Farm-to-fork supply chains are considered to be the source of B. cereus in lettuce, including field production, harvest, processing, packaging, transportation, retail, and home storage (Pang et al., 2017), and farm environments are the core source (Drewnowska et al., 2020). Moreover, MLST is a powerful method for tracing analysis based on genetic evolution, which can be determined by comparative analysis of alleles (Forsythe et al., 2014; Hammerum et al., 2015). Processing environments and packing areas have been found to be the sources most likely to be associated with B. cereus contamination in powdered infant formula production (Zhuang et al., 2019). The transmission of B. cereus in lettuce farms must be detected and monitored to promote food safety and human health.

In this study, the prevalence of B. cereus in lettuce and farm environments distributed in China was described. Genetic methods were applied to examine the phylogenetically diverse B. cereus isolates from lettuce and farm environments, and their associations were examined to identify the possible transmission of B. cereus in lettuce farms. In addition, the safety of B. cereus isolates was investigated by identifying virulence factors and enterotoxins from lettuce and in farm environments.

Materials and Methods

Sample Collection and Isolation

A total of 524 samples were collected from 46 lettuce farms in five Chinese provinces from April 2019 to November 2020 (Figure 1). These samples were classified as lettuce (Lactuca sativa L.) (n = 332), soil (n = 69), water (n = 57), manure (n = 57), and pesticide (n = 9) samples; more details about the samples can be found in Table 1. The samples were transported to the laboratory in a cold box (4°C) within 2 h.


Figure 1. B. cereus isolates from 46 lettuce farms in five Chinese provinces.


Table 1. Prevalence and contamination level of B. cereus in different samples among 46 lettuce farms.

The B. cereus strains were isolated in accordance with GB4789.14-2014, the National Food Safety Standard for Food Microbiological Examination used in China. Genomic DNA was extracted from overnight cultures of B. cereus isolates in Luria-Bertani (LB) broth using a TIANamp Bacteria DNA Extraction Kit (Tiangen Biotech, Beijing, China) according to the manufacturer’s protocol for gram-positive bacteria.

Phylogenetic Study

Isolates were characterized by using seven housekeeping genes (glp, gmk, ilvD, pta, pur, pycA, and tpi) with different primers and conditions (Table 2), which are provided in the B. cereus PubMLST database1. The PCR products were sequenced by Sangon Biotech (Shanghai, China) and submitted to the B. cereus PubMLST database to obtain the allele number. By combination of allele numbers for all seven housekeeping genes, a sequence type (ST) clonal complex could be obtained. New allele sequences and STs were submitted to the B. cereus PubMLST database and assigned by the MLST website administrator.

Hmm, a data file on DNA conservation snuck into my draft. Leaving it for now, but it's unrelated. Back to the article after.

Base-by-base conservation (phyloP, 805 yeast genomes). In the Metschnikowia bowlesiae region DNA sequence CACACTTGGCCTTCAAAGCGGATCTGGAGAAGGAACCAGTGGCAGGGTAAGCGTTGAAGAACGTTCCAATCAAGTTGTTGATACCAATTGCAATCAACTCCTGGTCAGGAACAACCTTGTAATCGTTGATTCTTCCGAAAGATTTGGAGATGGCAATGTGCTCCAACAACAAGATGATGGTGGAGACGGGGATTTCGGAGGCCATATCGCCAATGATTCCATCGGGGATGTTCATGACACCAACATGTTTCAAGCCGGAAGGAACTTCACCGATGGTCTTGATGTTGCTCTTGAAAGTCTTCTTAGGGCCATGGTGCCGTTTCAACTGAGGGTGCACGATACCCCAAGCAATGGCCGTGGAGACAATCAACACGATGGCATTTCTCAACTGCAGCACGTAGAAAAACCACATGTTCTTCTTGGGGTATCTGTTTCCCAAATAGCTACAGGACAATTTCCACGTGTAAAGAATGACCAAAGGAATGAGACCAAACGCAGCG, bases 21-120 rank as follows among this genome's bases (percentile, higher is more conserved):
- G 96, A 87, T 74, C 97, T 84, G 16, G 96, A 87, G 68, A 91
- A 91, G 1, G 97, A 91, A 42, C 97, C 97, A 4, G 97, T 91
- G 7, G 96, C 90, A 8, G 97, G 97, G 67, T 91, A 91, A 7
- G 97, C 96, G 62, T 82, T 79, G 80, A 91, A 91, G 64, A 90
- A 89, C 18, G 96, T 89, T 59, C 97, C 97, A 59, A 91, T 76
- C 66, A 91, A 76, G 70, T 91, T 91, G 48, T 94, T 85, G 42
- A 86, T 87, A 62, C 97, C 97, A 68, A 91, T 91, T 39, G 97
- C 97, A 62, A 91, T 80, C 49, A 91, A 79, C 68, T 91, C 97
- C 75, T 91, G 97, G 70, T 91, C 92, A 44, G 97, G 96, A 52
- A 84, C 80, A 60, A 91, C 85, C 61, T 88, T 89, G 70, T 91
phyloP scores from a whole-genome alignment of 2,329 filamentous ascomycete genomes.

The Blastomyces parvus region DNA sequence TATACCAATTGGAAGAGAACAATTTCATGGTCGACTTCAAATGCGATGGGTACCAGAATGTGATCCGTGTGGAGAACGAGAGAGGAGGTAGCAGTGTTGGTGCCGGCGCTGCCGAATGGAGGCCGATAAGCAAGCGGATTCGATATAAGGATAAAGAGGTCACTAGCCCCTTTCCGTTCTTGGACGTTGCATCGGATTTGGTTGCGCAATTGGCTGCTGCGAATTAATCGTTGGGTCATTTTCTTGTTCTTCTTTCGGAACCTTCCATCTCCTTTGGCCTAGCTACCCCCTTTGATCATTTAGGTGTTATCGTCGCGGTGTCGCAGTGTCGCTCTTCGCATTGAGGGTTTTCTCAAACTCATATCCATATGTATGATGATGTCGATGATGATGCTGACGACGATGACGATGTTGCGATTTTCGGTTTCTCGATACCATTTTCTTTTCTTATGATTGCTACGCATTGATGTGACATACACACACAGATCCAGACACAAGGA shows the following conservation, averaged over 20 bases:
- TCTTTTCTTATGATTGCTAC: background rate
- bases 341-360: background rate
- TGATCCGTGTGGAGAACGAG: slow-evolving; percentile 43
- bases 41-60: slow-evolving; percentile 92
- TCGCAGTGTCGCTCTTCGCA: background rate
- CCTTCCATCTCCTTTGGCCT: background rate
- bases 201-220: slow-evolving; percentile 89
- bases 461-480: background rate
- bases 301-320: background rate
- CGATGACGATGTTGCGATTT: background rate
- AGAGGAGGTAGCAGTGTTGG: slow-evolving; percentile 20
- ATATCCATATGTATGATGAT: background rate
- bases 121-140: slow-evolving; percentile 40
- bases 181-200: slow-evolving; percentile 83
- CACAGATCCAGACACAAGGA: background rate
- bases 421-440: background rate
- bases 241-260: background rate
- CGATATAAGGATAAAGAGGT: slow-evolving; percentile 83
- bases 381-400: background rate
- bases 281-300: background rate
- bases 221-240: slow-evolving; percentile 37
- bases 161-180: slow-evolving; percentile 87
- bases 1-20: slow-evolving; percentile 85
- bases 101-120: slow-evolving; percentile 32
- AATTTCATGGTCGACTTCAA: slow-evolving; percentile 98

Table 2. Primers used in the study.

The phylogenetic study included all the isolates and nine references obtained from the NCBI database2 (B. anthracis Ames Ancestor, B. cereus ATCC 1457, B. cytotoxicus NVH 391-98, B. mycoides DSM 2048, B. pseudomycoides DSM 12442, B. thuringiensis ATCC 10792, B. toyonensis BCT-7112, B. weihenstephanensis WSBC 10204, B. wiedmannii FSL W8-1069) (Miller et al., 2018). The phylogenetic tree was constructed using the neighbor-joining (NJ) method in Molecular Evolutionary Genetic Analysis (MEGA-X) based on the concatenated sequences (2,829 bp) of the seven housekeeping genes (Kumar et al., 2018). In addition, 1,000 bootstrap replicates were used for branch quality.

Tracing Analysis

To analyze the relationship between different STs and sample sources, a minimum spanning tree was constructed with PHYLOViZ 2.0 software (Instituto de Microbiologia, Portugal) (Francisco et al., 2012) with the goeBURST algorithm and 1,000 bootstrap resamplings (Feil et al., 2004).

Detection of Virulence Genes

Nine virulence genes, namely, hblA, hblC, hblD, nheA, nheB, nheC, entFM, cytK, and ces, were identified according to a previous study (Stenfors and Granum, 2001; Guinebretière et al., 2002; Ehling-Schulz et al., 2005; Kim et al., 2011), and the primers and conditions are listed in Table 2. The 20 μL PCR mixture consisted of 10 μL of TaqTM PCR Premix (Takara, China), 1 μL of diluted DNA, and 0.2 mM each primer.

Detection of the Enterotoxins

A Duopath® Cereus Enterotoxins kit (Merck, Kenilworth, NJ, United States) was used to detect Hbl (the lytic component L2, a subunit of toxin Hbl) and NheB (the binding component of the Nhe toxin), the detection limits for which were 20.0 and 6.0 ng/mL, respectively. Isolates were maintained on brain heart infusion (BHI; Co. CM1135, Oxoid, Hampshire, United Kingdom) agar plates at 4°C. Single colonies of bacteria were aseptically picked and cultured in 1 mL of CGY broth (with 1% glucose) and incubated for 4 h at 37°C. For testing, the cultures and Duopath® kit were both cooled to room temperature (20°C), and 150 μL of culture was pipetted into the circular sample port on the Duopath® kit. The results could be observed 30 min after applying the culture to the kit at room temperature (Krause et al., 2010).